xargs + awk with pattern matching support. `ls *.bak | rargs -p '(.*)\.bak' mv {0} {1}`
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README.md

Rargs is kind of xargs + awk with pattern-matching support.

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Installation

Using Cargo

cargo install --git https://github.com/lotabout/rargs.git

Example usage

Batch rename files

Suppose you have several backup files whose names match the pattern <scriptname>.sh.bak, and you want to map each filename back to <scriptname>.sh. We want to do it in a batch, so xargs is a natural choice, but how do we specify the name for each file? I believe there is no easy way.

With rargs, however, you are able to do:

ls *.bak | rargs -p '(.*)\.bak' mv {0} {1}

Here {0} refers to the whole input line, while {1} refers to the first group captured in the regular expression.

Batch download

I had a bunch of URLs and their corresponding target filenames stored in a CSV file:

URL1,filename1
URL2,filename2

I hoped there was a simple way to download and save each URL with its specified filename. With rargs there is:

cat download-list.csv | rargs -p '(?P<url>.*),(?P<filename>.*)' wget {url} -O {filename}

Here (?P<group_name>...) assigns the name group_name to the captured group. This can then be referred to as {group_name} in the command.

AWK replacement?

Suppose you have an xSV file with lots of columns, and you only want to extract and format some of them, e.g.:

nobody:*:-2:-2:Unprivileged User:/var/empty:/usr/bin/false
root:*:0:0:System Administrator:/var/root:/bin/sh
daemon:*:1:1:System Services:/var/root:/usr/bin/false

Here's an example of how rargs can be used to process it:

$ cat /etc/passwd | rargs -d: echo -e 'id: "{1}"\t name: "{5}"\t rest: "{6..::}"'
id: "nobody"     name: "Unprivileged User"       rest: "/var/empty:/usr/bin/false"
id: "root"       name: "System Administrator"    rest: "/var/root:/bin/sh"
id: "daemon"     name: "System Services"         rest: "/var/root:/usr/bin/false"

rargs allow you to specify the delimiter (regex) to split the input on, and allows you to refer to the corresponding fields or field ranges. This allows it to be used as an AWK replacement for some simple but common cases.

How does it work?

  1. receive the input on stdin and split it into lines
  2. split (-d) or extract (-p) the input into named or numbered groups, with {0} matching the whole line
  3. map the named and numbered groups into a command passed as the remaining arguments, and execute the command

Features

Regexp captures

rargs allows you to use any regular expression to match the input, and captures anything you are interested in. The syntax is the standard, mostly Perl-compatible Rust regex syntax used by tools such as ripgrep.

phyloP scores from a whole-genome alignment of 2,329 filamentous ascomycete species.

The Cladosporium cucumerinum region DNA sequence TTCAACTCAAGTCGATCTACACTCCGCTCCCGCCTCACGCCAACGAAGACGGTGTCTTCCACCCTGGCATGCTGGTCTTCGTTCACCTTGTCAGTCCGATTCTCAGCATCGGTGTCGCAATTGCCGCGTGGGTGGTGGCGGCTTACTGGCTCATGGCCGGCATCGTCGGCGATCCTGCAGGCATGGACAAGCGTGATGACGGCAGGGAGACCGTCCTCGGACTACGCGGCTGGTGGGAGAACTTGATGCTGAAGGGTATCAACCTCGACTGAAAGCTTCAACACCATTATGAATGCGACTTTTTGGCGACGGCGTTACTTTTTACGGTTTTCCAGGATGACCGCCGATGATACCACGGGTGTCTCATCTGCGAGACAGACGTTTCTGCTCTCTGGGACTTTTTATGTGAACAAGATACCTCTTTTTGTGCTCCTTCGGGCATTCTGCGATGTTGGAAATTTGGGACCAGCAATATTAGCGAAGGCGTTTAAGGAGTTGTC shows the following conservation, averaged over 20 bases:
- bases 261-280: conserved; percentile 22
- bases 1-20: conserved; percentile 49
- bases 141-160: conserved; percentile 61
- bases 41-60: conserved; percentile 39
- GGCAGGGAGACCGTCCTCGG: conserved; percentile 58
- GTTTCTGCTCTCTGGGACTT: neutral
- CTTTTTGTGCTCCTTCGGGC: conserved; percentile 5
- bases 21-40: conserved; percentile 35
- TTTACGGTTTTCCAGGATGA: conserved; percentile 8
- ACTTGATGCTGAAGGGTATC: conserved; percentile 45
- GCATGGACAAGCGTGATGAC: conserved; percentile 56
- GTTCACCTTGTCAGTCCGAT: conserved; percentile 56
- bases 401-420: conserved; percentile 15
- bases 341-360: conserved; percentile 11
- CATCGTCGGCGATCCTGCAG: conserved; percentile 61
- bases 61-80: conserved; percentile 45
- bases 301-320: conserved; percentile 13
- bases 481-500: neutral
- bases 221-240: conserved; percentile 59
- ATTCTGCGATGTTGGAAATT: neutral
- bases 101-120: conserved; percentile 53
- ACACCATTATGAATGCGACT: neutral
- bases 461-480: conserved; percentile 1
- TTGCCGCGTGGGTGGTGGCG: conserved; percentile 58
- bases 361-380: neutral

• positional (numbered) groups are captured with parentheses, e.g. '(\w+):(\d+)', and the corresponding groups are referred to by {1}, {2} etc. in the command
  • named groups are captured with (?P<name>...) and referred to by {name} in the command

Delimiter captures

For simple usage, you might not want to write the whole regular expression to extract parts of the line. All you want is to split the groups by some delimiter. With rargs you can achieve this by using the -d (delimiter) option.

Field ranges

We already know how to refer to captures by number ({1}) or by name ({name}). There are also cases where you might want to substitute multiple fields at the same time. rargs also supports this with field-range expressions.

Suppose we have already captured 5 groups representing the strings 1, 2, 3, 4 and 5

  • {..} gathers them all into 1 2 3 4 5 (note that they are separated by a space; this can be overridden by the -s option)
  • {..3} results in 1 2 3
  • {4..} results in 4 5
  • {2..4} results in 2 3 4
  • {3..3} results in 3

You can also specify a "local" separator (which will not affect the global setting):

  • {..3:-} results in 1-2-3
  • {..3:/} results in 1/2/3

Negative field

Sometimes you may want to refer to the last few fields but have no way to predict the total number of fields of the input. rargs offer negative fields.

Suppose we have already captured 5 groups representing the strings 1, 2, 3, 4 and 5:

  • {-1} results in 5
  • {-5} results in 1
  • {-6} results in nothing
  • {-3..} results in 3 4 5

Multiple threading

You can run commands in multiple threads to improve performance:

  • -w <num> specifies the number of workers you want to run simultaneously
  • -w 0 defaults the number of workers to the number of CPUs on your system

Interested?

All feedback and PRs are welcome!